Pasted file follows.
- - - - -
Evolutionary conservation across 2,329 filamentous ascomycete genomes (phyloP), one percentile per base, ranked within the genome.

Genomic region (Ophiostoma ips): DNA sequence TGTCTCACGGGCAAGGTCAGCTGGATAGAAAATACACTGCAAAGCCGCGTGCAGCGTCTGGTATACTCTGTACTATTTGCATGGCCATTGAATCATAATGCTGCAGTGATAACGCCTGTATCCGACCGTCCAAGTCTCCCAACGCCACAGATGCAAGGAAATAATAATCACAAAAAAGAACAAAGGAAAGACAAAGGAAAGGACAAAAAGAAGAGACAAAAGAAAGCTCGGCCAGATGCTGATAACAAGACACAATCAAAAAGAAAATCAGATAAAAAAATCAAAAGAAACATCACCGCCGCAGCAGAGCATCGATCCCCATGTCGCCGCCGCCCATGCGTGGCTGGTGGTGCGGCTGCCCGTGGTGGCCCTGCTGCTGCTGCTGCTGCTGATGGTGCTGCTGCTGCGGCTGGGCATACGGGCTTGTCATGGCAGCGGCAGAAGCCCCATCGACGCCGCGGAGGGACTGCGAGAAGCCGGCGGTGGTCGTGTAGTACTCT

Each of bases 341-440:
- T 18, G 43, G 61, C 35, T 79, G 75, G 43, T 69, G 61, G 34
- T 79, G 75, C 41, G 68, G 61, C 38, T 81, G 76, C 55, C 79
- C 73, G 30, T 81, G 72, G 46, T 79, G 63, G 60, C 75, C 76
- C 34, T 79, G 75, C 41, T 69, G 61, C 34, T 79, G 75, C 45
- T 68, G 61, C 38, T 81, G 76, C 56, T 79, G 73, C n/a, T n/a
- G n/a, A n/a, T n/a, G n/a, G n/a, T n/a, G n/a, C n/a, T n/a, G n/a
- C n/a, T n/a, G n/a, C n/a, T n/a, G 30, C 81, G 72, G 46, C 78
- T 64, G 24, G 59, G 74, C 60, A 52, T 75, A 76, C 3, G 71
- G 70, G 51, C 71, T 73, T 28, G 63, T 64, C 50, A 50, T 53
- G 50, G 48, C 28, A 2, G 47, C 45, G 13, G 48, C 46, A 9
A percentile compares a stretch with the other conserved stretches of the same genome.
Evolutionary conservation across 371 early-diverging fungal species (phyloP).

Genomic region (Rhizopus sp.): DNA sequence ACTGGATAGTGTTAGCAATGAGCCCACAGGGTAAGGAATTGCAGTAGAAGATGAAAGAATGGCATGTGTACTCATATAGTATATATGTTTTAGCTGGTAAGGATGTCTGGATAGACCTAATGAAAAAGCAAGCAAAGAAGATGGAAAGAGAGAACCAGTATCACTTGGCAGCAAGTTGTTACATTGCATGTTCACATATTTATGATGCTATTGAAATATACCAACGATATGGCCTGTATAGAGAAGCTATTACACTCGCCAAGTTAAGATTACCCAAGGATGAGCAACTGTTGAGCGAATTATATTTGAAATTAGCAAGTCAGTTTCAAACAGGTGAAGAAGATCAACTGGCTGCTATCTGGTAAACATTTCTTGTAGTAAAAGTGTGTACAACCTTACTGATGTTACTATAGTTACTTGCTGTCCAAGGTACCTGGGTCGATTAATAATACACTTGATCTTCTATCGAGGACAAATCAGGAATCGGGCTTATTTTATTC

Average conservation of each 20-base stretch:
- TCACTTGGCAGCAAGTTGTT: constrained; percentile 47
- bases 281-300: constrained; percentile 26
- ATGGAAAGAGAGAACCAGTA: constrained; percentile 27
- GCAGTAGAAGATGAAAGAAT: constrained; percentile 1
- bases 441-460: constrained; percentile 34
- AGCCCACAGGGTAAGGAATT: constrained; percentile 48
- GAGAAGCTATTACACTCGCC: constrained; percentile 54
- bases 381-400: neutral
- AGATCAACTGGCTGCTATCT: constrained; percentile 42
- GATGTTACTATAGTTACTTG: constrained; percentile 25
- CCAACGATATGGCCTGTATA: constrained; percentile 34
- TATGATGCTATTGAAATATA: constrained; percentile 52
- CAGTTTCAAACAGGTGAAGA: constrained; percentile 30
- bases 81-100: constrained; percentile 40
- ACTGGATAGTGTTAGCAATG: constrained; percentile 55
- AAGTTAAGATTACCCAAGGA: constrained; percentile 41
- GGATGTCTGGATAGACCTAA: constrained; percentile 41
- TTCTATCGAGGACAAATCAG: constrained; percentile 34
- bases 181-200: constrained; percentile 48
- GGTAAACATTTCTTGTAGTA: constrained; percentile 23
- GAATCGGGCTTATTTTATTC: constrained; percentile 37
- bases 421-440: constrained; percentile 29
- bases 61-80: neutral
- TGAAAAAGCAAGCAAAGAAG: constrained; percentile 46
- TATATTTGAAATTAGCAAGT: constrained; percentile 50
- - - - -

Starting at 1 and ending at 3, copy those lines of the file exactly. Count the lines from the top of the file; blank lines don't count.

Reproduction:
Evolutionary conservation across 2,329 filamentous ascomycete genomes (phyloP), one percentile per base, ranked within the genome.

Genomic region (Ophiostoma ips): DNA sequence TGTCTCACGGGCAAGGTCAGCTGGATAGAAAATACACTGCAAAGCCGCGTGCAGCGTCTGGTATACTCTGTACTATTTGCATGGCCATTGAATCATAATGCTGCAGTGATAACGCCTGTATCCGACCGTCCAAGTCTCCCAACGCCACAGATGCAAGGAAATAATAATCACAAAAAAGAACAAAGGAAAGACAAAGGAAAGGACAAAAAGAAGAGACAAAAGAAAGCTCGGCCAGATGCTGATAACAAGACACAATCAAAAAGAAAATCAGATAAAAAAATCAAAAGAAACATCACCGCCGCAGCAGAGCATCGATCCCCATGTCGCCGCCGCCCATGCGTGGCTGGTGGTGCGGCTGCCCGTGGTGGCCCTGCTGCTGCTGCTGCTGCTGATGGTGCTGCTGCTGCGGCTGGGCATACGGGCTTGTCATGGCAGCGGCAGAAGCCCCATCGACGCCGCGGAGGGACTGCGAGAAGCCGGCGGTGGTCGTGTAGTACTCT

Each of bases 341-440: